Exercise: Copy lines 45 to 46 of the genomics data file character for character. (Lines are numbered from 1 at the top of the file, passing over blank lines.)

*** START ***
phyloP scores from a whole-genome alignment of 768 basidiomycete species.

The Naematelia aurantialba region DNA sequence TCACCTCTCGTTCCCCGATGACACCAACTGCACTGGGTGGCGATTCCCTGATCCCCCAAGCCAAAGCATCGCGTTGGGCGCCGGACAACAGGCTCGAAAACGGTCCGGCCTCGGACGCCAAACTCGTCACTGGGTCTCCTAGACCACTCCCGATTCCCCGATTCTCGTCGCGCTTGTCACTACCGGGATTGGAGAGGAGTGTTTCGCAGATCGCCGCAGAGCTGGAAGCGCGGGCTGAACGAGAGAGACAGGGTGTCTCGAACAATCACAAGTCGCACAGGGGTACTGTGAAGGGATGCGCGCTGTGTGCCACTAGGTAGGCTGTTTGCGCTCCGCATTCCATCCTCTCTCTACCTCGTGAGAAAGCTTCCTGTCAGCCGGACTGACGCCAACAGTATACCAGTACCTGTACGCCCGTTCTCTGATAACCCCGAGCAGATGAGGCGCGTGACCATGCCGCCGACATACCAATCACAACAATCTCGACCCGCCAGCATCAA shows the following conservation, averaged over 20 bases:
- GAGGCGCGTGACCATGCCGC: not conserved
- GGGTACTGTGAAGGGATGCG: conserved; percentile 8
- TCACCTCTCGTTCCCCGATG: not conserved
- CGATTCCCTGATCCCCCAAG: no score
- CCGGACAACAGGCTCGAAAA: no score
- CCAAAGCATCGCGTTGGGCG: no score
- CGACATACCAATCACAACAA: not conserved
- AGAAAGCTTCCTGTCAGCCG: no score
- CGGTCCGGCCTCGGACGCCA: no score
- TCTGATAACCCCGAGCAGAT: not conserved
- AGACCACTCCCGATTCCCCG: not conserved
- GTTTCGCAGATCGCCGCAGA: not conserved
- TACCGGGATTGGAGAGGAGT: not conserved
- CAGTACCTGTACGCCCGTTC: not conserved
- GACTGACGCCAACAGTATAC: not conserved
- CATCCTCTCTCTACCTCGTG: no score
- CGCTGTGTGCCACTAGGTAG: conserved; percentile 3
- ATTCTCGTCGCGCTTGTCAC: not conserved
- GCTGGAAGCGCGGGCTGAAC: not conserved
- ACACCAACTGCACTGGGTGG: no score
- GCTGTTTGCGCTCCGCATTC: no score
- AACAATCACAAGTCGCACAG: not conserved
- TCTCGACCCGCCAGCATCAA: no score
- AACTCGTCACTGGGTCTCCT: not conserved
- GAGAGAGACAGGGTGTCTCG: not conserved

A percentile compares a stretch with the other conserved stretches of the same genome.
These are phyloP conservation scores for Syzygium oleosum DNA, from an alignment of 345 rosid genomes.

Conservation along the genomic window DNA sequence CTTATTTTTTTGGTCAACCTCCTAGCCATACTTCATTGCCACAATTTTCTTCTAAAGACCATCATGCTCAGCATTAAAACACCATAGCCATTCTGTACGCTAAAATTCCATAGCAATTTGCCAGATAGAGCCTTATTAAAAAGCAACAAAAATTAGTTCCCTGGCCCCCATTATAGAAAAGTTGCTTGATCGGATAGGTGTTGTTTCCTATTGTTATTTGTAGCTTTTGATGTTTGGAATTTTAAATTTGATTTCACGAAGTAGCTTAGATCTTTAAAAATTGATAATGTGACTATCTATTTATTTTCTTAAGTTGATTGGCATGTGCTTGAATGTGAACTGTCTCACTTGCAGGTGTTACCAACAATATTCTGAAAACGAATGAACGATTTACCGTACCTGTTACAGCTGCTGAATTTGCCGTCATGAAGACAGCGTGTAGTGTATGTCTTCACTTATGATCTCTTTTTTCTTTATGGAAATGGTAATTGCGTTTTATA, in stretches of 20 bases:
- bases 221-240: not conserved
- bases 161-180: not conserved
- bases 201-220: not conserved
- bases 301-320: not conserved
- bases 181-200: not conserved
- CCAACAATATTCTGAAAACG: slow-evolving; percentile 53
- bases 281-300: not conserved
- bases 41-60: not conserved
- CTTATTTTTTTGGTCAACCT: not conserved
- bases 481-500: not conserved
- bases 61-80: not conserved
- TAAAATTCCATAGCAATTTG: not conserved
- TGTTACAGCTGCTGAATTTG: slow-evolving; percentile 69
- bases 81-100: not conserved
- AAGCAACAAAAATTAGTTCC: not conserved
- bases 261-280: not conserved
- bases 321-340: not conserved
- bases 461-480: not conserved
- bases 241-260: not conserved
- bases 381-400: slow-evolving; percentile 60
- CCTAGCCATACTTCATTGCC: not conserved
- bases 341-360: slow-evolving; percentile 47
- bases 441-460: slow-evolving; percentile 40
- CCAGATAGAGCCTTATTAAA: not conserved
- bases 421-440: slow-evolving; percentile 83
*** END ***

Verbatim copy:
- AAGCAACAAAAATTAGTTCC: not conserved
- bases 261-280: not conserved